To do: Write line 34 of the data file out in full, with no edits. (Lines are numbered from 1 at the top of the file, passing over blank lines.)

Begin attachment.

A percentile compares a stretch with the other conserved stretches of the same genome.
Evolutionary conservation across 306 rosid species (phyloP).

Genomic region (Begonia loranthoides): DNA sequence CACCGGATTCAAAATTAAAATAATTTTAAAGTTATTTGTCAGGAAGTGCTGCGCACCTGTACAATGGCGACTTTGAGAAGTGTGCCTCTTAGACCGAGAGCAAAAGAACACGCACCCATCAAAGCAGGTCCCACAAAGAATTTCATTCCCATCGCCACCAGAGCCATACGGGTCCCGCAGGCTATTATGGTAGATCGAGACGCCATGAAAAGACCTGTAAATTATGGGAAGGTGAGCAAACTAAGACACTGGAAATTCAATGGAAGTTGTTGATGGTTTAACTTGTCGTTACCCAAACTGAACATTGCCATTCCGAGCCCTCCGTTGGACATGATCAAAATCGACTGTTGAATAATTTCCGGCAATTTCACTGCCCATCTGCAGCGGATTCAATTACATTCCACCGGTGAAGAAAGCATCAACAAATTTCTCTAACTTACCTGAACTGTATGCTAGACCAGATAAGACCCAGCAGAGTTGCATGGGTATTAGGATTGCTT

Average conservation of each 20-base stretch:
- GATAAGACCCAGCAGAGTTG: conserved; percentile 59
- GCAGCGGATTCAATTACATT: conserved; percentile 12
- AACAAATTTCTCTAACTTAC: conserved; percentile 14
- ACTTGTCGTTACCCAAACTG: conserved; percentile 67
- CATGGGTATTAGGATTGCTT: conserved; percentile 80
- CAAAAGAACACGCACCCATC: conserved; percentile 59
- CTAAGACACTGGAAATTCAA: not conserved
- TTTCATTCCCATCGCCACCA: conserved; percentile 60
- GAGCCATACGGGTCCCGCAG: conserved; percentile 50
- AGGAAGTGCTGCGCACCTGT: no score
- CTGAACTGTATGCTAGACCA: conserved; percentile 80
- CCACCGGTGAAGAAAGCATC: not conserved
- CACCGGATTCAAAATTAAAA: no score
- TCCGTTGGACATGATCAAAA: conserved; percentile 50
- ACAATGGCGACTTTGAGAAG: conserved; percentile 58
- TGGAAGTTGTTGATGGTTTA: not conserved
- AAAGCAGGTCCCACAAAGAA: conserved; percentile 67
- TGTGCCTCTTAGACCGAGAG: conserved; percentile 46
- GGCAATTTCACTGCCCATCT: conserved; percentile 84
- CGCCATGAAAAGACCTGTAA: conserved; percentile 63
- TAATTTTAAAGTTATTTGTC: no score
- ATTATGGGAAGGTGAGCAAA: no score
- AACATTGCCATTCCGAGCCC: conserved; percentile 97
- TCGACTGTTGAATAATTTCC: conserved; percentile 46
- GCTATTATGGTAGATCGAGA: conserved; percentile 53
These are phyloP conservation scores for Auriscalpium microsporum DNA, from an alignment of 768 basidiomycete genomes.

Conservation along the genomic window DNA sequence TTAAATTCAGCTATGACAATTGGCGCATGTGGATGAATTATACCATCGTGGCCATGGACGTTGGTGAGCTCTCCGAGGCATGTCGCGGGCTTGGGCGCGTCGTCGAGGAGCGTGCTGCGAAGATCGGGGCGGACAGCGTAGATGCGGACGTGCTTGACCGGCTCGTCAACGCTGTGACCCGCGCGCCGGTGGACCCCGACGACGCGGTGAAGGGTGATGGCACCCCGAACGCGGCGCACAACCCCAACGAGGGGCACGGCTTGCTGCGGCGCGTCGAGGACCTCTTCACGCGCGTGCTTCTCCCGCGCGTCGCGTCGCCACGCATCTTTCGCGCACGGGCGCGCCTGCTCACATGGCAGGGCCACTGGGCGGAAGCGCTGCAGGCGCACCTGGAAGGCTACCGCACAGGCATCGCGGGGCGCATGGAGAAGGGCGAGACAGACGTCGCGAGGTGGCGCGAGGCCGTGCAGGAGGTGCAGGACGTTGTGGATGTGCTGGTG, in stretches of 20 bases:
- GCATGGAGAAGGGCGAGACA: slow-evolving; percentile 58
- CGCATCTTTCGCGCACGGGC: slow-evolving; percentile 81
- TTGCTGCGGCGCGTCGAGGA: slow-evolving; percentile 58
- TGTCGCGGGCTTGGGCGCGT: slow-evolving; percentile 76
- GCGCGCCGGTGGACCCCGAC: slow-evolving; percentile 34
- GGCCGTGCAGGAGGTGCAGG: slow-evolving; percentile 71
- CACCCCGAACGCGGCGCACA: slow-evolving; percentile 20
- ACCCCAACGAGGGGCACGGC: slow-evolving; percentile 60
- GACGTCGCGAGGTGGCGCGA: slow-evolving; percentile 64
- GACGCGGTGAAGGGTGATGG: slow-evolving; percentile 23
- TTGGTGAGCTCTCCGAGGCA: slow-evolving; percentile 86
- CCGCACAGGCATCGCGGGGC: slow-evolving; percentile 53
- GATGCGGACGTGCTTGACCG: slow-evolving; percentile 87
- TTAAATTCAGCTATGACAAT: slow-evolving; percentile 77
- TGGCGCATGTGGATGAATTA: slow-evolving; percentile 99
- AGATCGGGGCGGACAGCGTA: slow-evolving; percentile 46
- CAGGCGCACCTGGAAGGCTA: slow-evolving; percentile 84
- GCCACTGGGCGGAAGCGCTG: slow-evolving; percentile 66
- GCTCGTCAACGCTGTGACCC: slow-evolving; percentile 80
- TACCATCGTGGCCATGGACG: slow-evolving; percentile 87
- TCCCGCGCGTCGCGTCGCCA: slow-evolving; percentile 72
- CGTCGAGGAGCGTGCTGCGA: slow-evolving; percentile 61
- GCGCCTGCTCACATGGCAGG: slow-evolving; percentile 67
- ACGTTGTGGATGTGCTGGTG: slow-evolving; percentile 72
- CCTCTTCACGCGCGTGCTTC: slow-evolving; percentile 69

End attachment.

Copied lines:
- TTGCTGCGGCGCGTCGAGGA: slow-evolving; percentile 58